Walking sticks in lieu of impact weapons?
In the last issue we discussed collapsible impact weapons. One might wonder if walking sticks and umbrellas might serve as a reasonable alternative to impact weapons for those providing protective services, yet not involved in law enforcement. To find out, we carried a walking stick for a month, and practiced a lot of stick techniques from various sources.
There are plusses and minuses to carrying a walking stick.
Plus: Canes are legal in places where impact weapons, guns, and knives are not.
Minus: If you are not old enough to look like you might actually need a cane you might have to do some explaining as to why you have it (with the easiest explanations being either that you have hurt your knee, leg, or foot; or that you like walking sticks and it is simply an affectation).
Plus: You can always have it with you.
Minus: If you don’t need a cane, and are not used to carrying one, you are likely to leave it in a restaurant or car.
Plus: It is already deployed and in your hand.
Minus: You always have at least one of your hands full when you carry it.
Assuming that you can carry a walking stick without looking like a total fool, you next need to address the question of how to use it. One approach is to use it as you would any other impact weapon for which you have received certification. This approach has the advantage of allowing you to use your existing physical skill set backed up with certification in a set of techniques, even if the tool with which you are using them is different. It has the disadvantage of removing many techniques associated with use of sticks.
A second approach is to take non-impact weapon stick fighting training. Note that some stick fighting training comes from martial arts, rather than being developed specifically for canes and umbrellas, and may not be appropriate for most of us. This is not because the techniques are flawed, but because martial arts are arts, and require continual practice to be able to use successfully. For defensive tactics, long experience by generations of law enforcement trainers tells us that it is more appropriate to adopt a small set of techniques that can be learned quickly and retained for a long time without practice.
A third approach is to find instructions for non martial arts cane fighting in books or on the Internet and self-train using that. One option would be the January/February 1901 article on can fighting from Pearson’s Magazine written by E.W. Barton-Wright, and reproduced in the December 2000 (vol. 3) issue of the Journal of Non-lethal Combatives (http://ejmas.com/jnc/jncvol3_1200.htm). These articles can be found at http://ejmas.com/jnc/jncart_barton-wright_0200.htm and http://ejmas.com/jnc/jncart_barton-wright_0400.htm. While quite instructive and useful, these articles (which seem to us to cry out for heavy canes such as blackthorns), are doubtless merely a précis of what was offered in training.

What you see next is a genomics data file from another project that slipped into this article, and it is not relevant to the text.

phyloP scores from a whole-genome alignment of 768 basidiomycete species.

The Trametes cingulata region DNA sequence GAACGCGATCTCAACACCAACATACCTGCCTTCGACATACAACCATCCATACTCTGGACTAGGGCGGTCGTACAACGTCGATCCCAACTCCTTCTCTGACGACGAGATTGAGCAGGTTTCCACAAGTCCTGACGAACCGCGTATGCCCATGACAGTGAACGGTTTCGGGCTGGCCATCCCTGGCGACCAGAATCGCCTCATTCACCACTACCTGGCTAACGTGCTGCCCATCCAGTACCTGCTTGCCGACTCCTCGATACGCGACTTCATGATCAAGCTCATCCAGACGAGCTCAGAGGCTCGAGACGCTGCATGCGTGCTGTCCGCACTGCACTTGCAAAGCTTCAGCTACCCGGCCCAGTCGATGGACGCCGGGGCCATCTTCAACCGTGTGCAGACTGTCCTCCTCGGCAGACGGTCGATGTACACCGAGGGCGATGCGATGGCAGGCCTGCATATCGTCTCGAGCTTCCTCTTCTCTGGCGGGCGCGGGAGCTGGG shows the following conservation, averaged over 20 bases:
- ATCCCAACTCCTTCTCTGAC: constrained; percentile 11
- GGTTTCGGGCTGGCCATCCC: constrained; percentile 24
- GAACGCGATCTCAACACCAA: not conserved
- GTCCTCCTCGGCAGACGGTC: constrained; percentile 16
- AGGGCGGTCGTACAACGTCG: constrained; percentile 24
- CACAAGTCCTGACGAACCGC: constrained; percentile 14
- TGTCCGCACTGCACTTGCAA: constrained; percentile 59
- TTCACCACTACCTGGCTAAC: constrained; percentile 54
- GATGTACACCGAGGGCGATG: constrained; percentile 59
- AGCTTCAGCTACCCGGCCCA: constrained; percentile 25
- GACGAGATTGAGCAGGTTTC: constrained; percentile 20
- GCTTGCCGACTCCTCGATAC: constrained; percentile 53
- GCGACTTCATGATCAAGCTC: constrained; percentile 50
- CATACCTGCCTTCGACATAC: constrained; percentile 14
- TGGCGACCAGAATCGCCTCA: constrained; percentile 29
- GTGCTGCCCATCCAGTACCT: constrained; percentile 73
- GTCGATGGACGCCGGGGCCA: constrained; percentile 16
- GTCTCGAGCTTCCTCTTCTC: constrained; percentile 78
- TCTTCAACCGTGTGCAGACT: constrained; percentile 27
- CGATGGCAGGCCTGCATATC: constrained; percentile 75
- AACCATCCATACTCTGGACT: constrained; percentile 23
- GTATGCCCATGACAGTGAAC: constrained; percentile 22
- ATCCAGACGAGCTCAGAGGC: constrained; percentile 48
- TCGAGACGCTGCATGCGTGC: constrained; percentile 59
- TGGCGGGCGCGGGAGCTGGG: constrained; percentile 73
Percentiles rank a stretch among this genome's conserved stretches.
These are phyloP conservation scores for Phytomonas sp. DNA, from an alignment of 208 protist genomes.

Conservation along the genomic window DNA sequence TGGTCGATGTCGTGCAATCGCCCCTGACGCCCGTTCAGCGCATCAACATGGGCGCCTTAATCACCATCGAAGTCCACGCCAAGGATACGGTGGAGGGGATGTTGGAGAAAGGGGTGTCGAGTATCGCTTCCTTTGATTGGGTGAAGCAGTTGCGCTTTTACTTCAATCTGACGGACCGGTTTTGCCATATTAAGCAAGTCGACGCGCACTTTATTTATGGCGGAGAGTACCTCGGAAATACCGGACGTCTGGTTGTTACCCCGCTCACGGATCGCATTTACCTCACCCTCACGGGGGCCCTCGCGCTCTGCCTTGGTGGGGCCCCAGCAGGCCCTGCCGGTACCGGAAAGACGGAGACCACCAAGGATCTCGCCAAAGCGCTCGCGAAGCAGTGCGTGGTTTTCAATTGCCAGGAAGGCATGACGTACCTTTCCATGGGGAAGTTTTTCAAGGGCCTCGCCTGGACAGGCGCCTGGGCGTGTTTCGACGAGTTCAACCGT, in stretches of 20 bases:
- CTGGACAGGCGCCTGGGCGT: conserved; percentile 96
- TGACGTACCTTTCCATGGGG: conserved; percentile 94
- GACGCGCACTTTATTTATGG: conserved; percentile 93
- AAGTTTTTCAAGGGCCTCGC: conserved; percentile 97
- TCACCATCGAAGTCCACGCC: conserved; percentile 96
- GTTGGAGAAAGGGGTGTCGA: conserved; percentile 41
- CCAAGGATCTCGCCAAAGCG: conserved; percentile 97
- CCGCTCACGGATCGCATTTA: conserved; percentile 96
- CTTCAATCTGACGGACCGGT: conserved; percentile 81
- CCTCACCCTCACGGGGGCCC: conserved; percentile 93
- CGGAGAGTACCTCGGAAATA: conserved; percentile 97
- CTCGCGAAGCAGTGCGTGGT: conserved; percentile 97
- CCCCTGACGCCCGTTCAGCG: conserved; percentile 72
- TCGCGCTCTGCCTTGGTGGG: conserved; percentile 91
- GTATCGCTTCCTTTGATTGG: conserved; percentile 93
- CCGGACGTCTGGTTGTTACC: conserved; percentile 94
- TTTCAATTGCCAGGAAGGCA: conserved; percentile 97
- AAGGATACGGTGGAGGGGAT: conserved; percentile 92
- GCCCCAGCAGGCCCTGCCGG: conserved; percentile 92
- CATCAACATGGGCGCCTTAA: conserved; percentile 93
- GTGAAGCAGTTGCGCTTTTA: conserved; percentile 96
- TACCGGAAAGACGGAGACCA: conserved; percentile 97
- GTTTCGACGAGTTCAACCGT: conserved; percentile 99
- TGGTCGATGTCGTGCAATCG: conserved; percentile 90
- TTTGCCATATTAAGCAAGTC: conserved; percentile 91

Two things are striking (if you will forgive the pun) about the Barton-Wright article. First is the assumption that your adversary will also be carrying a walking stick. While this was likely true in 1901, it is not the case now. Second is the fact that while the article’s Conclusion notes that the more dangerous techniques are not described, in the less dangerous techniques shown there is a willingness to whack people over the head, or break their arms or knees.
Even assuming the basics of a reasonable claim of self-defense (opportunity, ability, jeopardy, and preclusion), you may have a hard time explaining away why you were carrying a cane when there is no medical reason for you to have one, and the amount of force used (breaking a knee is grave bodily harm). This is an acceptable risk if your life is, in fact, at risk (which happens to the average American once every 83 years, with the risk being higher in the trade). You will face liability if the situation was not as you envisioned it to be, so you must think of a cane as the equivalent of a firearm.
A more modern option is the 1923 book The “Walking Stick” Method of Self- Defence by “an officer of the Indian Police.” This book addresses directly the potential for injury of walking sticks, noting that “Certain of these exercises will occur to many as being somewhat brutal. This may be the case; but we must not overlook the fact that no sane person will employ them in any but the last resort. At the same time we should bear in mind that the individual who attacks us without provocation is unlikely to observe the “Don’t hit below the belt” rule, and when up against such a one we owe it to ourselves and those dependent on us not to allow ourselves, in an affair not of our seeking, to be overcome by an opponent out to employ any means best suited to attain his own ends, “Your money or your life!” The techniques still require you to think of the cane as being at the same level of force as a firearm. This book, available through Paladin Press (http://www.paladin- press.com/detail.aspx?ID=1086) favors the light stick, with the techniques being less obviously lethal, yet, one might hope, equally effective.
There is also a contemporary program offered by Canemasters, which will be covered in the December issue.
Independent of the approach taken, walking sticks and umbrellas can be an effective emergency safety tool, and may well be a good alternative to impact weapons for some of our professional readers.